Brain drowns in its own fluid after a stroke
Cerebral edema, swelling that occurs in the brain, is a severe and potentially fatal complication of stroke. New research, which was conducted in mice and appears in the journal Science, shows for the first time that the glymphatic system—normally associated with the beneficial task of waste removal—goes awry during a stroke and floods the brain, triggering edema and drowning brain cells.
"These findings show that the glymphatic system plays a central role in driving the acute tissue swelling in the brain after a stroke", said Maiken Nedergaard, M.D., D.M.Sc., co-director of the University of Rochester Medical Center (URMC) Center for Translational Neuromedicine and senior author of the article. "Understanding this dynamic—which is propelled by storms of electrical activity in the brain—point the way to potential new strategies that could improve stroke outcomes."
First discovered by the Nedergaard lab in 2012, the glymphatic system consists of a network that piggybacks on the brain's blood circulation system and is comprised of layers of plumbing, with the inner blood vessel encased by a 'tube' that transports cerebrospinal fluid (CSF). The system pumps CSF through brain tissue, primarily while we sleep, washing away toxic proteins and other waste.
While edema is a well-known consequence of stroke, there are limited treatment options and the severity of swelling in the brain depends upon the extent and location of the stroke. Because the brain is trapped in the skull, it has little room to expand. If the swelling is severe, it can push in on important structures such as the brainstem, which regulates the cardiovascular and respiratory systems, resulting in death. In extreme cases and often as a last resort, surgeons will remove a part of the skull to relieve the pressure on the brain.
Prior to the findings of the new study, it has been assumed that the source of swelling was the result of fluid from blood.
An electrical wave, then the flood
Ischemic stroke, the most common form of stroke, occurs when a vessel in the brain is blocked. Denied nutrients and oxygen, brain cells become compromised and depolarize—often within minutes of a stroke. As the cells release energy and fire, they trigger neighboring cells, creating a domino effect that results in an electrical wave that expands outward from the site of the stroke, called spreading depolarization.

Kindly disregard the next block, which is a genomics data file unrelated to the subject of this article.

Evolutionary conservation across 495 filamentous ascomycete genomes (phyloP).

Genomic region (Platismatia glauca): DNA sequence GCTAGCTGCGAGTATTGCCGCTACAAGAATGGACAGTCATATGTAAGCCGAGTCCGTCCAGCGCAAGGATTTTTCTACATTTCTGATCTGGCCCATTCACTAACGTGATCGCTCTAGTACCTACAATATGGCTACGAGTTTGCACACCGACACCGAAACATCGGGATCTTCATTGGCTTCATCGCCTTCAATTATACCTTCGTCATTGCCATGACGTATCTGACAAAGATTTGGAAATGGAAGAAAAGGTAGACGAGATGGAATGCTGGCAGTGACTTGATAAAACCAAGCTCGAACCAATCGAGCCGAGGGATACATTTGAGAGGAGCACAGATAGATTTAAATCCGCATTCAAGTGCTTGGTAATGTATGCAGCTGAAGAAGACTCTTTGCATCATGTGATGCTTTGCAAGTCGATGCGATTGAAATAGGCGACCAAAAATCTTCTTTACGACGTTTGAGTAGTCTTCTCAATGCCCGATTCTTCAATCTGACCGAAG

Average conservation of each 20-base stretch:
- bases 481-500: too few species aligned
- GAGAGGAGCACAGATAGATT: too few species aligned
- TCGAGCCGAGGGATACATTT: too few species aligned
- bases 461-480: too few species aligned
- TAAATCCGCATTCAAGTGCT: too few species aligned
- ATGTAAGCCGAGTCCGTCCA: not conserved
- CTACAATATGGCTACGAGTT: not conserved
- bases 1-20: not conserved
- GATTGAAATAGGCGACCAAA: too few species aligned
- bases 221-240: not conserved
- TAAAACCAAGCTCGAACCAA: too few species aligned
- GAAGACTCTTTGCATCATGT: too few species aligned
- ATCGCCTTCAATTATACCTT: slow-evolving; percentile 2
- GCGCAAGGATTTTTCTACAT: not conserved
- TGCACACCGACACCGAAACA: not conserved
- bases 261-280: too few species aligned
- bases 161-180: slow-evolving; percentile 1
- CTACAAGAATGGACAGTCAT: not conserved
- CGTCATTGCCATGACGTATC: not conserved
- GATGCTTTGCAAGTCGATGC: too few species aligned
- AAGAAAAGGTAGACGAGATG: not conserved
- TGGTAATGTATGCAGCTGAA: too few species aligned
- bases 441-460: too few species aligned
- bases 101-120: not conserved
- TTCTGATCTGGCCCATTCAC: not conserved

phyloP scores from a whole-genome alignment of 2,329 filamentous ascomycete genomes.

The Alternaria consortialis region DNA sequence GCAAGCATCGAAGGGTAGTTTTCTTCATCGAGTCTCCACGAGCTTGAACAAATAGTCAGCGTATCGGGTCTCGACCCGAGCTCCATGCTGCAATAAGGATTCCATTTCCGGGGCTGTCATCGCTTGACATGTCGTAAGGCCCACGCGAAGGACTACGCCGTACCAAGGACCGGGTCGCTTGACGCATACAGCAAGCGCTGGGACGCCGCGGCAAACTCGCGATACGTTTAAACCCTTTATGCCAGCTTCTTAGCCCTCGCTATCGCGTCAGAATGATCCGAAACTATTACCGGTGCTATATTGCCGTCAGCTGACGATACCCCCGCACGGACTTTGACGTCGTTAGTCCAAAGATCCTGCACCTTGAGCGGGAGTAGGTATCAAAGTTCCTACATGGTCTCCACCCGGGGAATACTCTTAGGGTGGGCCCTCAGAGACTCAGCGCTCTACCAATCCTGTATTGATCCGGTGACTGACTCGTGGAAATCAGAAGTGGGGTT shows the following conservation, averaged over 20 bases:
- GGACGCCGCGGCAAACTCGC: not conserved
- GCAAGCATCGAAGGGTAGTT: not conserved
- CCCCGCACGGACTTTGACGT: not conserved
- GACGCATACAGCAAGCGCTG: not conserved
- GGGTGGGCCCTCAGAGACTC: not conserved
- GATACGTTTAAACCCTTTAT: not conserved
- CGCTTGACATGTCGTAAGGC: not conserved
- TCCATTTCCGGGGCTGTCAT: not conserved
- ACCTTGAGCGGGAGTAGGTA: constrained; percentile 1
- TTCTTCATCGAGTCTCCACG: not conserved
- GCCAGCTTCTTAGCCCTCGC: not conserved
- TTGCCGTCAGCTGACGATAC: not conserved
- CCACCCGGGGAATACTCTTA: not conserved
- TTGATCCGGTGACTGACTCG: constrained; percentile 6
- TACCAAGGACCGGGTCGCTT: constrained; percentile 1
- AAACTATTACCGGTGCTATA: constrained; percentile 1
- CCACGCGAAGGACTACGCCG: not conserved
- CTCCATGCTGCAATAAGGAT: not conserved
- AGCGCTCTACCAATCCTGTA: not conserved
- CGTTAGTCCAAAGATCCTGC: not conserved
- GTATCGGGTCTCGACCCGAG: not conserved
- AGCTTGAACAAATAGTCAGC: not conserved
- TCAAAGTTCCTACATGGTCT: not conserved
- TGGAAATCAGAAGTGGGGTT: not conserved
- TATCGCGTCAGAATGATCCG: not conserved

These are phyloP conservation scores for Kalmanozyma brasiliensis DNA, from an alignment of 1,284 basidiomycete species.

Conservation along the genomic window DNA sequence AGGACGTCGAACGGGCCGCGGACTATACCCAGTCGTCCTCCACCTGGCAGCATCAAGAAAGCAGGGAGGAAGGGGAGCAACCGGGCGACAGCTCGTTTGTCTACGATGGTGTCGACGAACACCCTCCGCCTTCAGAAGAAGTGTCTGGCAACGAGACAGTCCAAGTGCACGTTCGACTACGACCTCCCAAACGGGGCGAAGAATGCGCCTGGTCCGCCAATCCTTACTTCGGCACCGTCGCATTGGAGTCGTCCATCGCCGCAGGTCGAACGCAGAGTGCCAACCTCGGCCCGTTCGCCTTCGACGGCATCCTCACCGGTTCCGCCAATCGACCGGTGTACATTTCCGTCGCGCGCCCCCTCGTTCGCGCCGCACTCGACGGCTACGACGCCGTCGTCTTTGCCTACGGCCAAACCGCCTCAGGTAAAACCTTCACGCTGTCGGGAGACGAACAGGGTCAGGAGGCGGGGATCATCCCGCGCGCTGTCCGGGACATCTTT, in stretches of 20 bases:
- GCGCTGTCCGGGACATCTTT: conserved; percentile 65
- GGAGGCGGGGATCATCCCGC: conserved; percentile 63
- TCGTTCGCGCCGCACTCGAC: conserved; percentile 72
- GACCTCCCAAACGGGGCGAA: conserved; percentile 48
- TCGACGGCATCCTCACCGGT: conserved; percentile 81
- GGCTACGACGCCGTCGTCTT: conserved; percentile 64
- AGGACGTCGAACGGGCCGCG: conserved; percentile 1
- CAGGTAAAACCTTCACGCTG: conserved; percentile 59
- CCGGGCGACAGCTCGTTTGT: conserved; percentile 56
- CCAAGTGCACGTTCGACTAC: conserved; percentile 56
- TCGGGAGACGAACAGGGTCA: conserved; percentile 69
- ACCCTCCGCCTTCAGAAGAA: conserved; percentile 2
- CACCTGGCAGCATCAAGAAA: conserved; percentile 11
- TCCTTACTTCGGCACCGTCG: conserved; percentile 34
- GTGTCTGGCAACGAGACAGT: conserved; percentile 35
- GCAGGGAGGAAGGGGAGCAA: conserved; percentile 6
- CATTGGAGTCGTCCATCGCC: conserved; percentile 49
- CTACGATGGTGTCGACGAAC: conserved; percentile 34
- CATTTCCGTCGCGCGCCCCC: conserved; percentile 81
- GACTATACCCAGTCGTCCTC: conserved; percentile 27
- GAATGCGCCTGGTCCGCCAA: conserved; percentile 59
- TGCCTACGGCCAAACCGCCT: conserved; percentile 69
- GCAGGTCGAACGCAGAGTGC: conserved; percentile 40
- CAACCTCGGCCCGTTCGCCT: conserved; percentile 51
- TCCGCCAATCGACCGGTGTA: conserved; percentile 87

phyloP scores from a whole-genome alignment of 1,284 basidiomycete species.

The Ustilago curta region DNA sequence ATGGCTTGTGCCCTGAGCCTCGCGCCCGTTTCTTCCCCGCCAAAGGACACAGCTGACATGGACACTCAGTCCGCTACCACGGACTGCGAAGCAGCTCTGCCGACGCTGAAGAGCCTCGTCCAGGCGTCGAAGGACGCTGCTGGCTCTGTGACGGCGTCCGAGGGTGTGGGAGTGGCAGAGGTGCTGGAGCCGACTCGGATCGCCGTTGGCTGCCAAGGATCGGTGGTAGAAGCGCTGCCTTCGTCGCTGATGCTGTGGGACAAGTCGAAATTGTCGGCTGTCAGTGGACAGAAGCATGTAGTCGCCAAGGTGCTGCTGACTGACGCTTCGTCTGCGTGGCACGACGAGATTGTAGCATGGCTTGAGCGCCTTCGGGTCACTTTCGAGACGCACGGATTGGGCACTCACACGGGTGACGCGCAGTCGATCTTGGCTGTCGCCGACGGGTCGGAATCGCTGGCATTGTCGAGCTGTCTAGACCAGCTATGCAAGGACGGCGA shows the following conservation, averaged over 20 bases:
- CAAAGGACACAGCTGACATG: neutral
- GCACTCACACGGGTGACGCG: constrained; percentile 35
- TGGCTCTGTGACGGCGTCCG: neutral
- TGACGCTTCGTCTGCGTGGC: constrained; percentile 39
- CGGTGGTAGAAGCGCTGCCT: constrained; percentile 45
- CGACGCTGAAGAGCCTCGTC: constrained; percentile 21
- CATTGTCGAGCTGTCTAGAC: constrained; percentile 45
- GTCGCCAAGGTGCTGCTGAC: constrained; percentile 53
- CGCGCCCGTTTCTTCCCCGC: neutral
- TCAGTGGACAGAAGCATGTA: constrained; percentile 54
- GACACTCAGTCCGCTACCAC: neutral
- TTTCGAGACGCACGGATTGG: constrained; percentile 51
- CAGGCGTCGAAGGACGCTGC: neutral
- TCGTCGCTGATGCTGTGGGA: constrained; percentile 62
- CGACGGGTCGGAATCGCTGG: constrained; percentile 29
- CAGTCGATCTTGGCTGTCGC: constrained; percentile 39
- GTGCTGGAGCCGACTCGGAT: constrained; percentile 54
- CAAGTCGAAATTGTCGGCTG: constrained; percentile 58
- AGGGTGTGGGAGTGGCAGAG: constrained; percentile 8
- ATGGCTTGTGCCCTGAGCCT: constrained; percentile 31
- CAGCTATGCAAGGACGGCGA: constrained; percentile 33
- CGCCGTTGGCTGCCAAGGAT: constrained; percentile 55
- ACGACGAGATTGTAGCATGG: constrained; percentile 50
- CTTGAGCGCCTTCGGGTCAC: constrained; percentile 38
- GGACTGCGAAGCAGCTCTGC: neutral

As this occurs, vast amounts of potassium and neurotransmitters released by neurons into the brain. This causes the smooth muscles cells that line the walls of blood vessels to seize up and contract, cutting off blood flow in a process known as spreading ischemia. CSF then flows into the ensuing vacuum, inundating brain tissue and causing edema. The already vulnerable brain cells in the path of the flood essentially drown in CSF and the brain begins to swell. These depolarization waves can continue in the brain for days and even weeks after the stroke, compounding the damage.
"When you force every single cell, which is essentially a battery, to release its charge it represents the single largest disruption of brain function you can achieve—you basically discharge the entire brain surface in one fell swoop," said Humberto Mestre, M.D., a Ph.D. student in the Nedergaard lab and lead author of the study. "The double hit of the spreading depolarization and the ischemia makes the blood vessels cramp, resulting in a level of constriction that is completely abnormal and creating conditions for CSF to rapidly flow into the brain."
The study correlated the brain regions in mice vulnerable to this post-stroke glymphatic system dysfunction with edema found in the brains of humans who had sustained an ischemic stroke.
Pointing the way to new stroke therapies
The findings suggest potential new treatment strategies that used in combination with existing therapies focused on restoring blood flow to the brain quickly after a stroke. The study could also have implications for brain swelling observed in other conditions such as subarachnoid hemorrhage and traumatic brain injury.
Approaches that block specific receptors on nerve cells could inhibit or slow the cycle of spreading depolarization. Additionally, a water channel called aquaporin-4 on astrocytes—an important support cell in the brain—regulates the flow of CSF. When the team conducted the stroke experiments in mice genetically modified to lack aquaporin-4, CSF flow into the brain slowed significantly. Aquaporin-4 inhibitors currently under development as a potential treatment for cardiac arrest and other diseases could eventually be candidates to treat stroke.
"Our hope is that this new finding will lead to novel interventions to reduce the severity of ischemic events, as well as other brain injuries to which Soldiers may be exposed," said Matthew Munson, Ph.D., program manager, fluid dynamics, Army Research Office, an element of the U.S. Army Combat Capabilities Development Command's Army Research Laboratory. "What's equally exciting is that this new finding was not part of the original research proposal. That is the power of basic science research and working across disciplines. Scientists 'follow their nose' where the data and their hypotheses lead them—often to important unanticipated applications."